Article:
I was undiagnosed till I was 18 as I was able to hide it pretty well and probably just seemed a bit weird, shy or stupid. As a kid it's not always a massive problem if you're a bit different, so I was alright when I was very young. It was when my friends started growing up and I was getting left behind that I started to realise that I was different. That's when my real problems started and I reacted to that by becoming more and more withdrawn, which meant that I developed social anxiety disorder as a teenager and still struggle with it as an adult.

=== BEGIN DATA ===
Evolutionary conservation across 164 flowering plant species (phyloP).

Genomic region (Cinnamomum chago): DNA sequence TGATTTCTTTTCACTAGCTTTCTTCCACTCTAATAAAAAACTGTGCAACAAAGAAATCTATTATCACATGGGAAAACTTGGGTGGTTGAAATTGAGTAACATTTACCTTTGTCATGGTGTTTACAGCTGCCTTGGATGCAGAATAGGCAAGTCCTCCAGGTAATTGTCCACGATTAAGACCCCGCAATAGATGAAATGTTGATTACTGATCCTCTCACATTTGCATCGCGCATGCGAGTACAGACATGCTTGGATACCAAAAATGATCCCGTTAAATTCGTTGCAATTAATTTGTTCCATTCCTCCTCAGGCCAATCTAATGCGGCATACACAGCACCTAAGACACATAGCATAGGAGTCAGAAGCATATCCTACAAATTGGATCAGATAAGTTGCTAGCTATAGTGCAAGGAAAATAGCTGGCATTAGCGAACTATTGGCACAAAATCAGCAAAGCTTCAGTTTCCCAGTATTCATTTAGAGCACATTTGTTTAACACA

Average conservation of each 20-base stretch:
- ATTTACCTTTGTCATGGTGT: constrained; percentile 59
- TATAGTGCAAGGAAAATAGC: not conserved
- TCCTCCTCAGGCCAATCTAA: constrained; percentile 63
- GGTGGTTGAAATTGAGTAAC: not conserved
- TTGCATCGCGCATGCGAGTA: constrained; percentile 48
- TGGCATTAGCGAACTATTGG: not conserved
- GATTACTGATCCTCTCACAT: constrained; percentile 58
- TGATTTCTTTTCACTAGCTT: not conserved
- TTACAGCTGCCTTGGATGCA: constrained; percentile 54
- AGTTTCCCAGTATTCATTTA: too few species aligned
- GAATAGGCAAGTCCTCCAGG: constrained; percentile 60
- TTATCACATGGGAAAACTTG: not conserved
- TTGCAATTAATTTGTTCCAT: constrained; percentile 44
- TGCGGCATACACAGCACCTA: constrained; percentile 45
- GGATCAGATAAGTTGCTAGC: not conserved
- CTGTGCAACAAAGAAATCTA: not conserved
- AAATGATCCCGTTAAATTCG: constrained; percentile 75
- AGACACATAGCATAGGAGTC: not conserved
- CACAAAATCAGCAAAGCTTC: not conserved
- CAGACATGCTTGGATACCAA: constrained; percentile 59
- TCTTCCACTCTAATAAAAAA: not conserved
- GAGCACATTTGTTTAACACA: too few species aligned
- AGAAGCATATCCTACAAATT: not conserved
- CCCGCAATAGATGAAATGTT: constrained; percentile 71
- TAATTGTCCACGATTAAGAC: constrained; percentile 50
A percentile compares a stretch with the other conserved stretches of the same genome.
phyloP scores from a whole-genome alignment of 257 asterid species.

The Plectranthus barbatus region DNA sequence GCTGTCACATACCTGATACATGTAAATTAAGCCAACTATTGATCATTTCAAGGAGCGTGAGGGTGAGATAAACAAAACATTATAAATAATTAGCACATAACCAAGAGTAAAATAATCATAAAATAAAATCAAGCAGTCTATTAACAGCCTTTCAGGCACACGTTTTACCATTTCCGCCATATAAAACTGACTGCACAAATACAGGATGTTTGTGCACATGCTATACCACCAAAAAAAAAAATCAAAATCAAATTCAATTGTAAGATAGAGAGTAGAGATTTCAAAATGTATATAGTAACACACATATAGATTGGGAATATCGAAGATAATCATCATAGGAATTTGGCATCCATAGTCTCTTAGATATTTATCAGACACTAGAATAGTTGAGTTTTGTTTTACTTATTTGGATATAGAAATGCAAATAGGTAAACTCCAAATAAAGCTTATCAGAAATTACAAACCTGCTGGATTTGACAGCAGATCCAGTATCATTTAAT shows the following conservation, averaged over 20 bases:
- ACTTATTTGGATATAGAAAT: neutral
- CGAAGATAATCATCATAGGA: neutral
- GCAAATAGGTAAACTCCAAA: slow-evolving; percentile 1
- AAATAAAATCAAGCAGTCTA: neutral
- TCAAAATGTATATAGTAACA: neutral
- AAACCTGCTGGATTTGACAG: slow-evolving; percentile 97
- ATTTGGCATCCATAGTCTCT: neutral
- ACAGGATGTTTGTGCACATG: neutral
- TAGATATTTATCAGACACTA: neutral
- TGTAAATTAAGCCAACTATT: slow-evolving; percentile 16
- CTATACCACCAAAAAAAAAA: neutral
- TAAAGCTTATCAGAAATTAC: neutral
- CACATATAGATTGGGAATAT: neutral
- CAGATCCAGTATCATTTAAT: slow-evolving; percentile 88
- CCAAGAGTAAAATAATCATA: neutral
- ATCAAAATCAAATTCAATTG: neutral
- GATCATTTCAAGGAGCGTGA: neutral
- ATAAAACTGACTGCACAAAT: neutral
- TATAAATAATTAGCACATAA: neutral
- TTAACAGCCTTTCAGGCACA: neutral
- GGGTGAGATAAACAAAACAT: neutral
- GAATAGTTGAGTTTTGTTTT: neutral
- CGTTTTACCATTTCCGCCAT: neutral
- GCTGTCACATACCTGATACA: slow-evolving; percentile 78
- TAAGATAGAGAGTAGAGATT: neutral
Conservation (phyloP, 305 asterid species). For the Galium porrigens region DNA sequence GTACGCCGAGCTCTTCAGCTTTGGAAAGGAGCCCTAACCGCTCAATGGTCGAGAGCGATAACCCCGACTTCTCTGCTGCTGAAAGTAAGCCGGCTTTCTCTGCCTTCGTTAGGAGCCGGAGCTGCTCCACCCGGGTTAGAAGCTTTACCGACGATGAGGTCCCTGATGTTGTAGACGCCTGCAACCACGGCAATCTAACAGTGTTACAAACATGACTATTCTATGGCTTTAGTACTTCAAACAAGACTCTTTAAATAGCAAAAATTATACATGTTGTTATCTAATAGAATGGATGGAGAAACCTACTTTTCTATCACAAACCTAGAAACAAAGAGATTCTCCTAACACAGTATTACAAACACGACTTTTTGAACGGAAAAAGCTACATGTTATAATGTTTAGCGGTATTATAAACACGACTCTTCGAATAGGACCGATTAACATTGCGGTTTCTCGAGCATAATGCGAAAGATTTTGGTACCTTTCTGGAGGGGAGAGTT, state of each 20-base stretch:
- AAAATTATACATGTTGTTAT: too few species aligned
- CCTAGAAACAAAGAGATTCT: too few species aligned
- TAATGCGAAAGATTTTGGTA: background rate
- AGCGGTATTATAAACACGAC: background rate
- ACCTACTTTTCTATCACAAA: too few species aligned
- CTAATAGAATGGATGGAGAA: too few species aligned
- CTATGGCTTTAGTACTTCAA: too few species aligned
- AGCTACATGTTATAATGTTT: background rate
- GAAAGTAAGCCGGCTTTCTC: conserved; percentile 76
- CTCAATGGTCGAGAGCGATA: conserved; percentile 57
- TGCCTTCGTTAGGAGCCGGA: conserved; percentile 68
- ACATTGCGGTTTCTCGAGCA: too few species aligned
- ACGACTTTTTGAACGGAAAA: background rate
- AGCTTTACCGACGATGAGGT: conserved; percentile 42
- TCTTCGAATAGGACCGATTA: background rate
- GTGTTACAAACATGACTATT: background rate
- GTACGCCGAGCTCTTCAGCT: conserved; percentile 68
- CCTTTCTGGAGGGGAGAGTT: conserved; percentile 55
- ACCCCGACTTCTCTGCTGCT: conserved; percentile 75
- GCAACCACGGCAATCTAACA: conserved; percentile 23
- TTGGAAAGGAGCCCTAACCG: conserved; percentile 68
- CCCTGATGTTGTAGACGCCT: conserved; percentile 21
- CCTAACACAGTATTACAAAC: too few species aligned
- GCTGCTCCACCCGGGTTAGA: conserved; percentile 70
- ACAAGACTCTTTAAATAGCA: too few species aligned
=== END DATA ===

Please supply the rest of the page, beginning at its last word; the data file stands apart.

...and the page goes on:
For me, the main problem with Aspergers is that it's in the middle. I'm low-functioning enough for it to affect my life badly, but I'm high-functioning enough to realise this and recognise it in myself. Sometimes I wish I was just completely retarded instead of being able to see what I'm missing out on without managing to get it.

Kwozimodo Kwozimodo
1 Response Feb 24, 2010

I understand where you're coming from.<br />
But aren't you also high-functioning enough to realise all the good things you ARE able to experience.<br />
Games, literature, television. Good conversation.<br />
It might not be worth all the trouble.<br />
But it might be.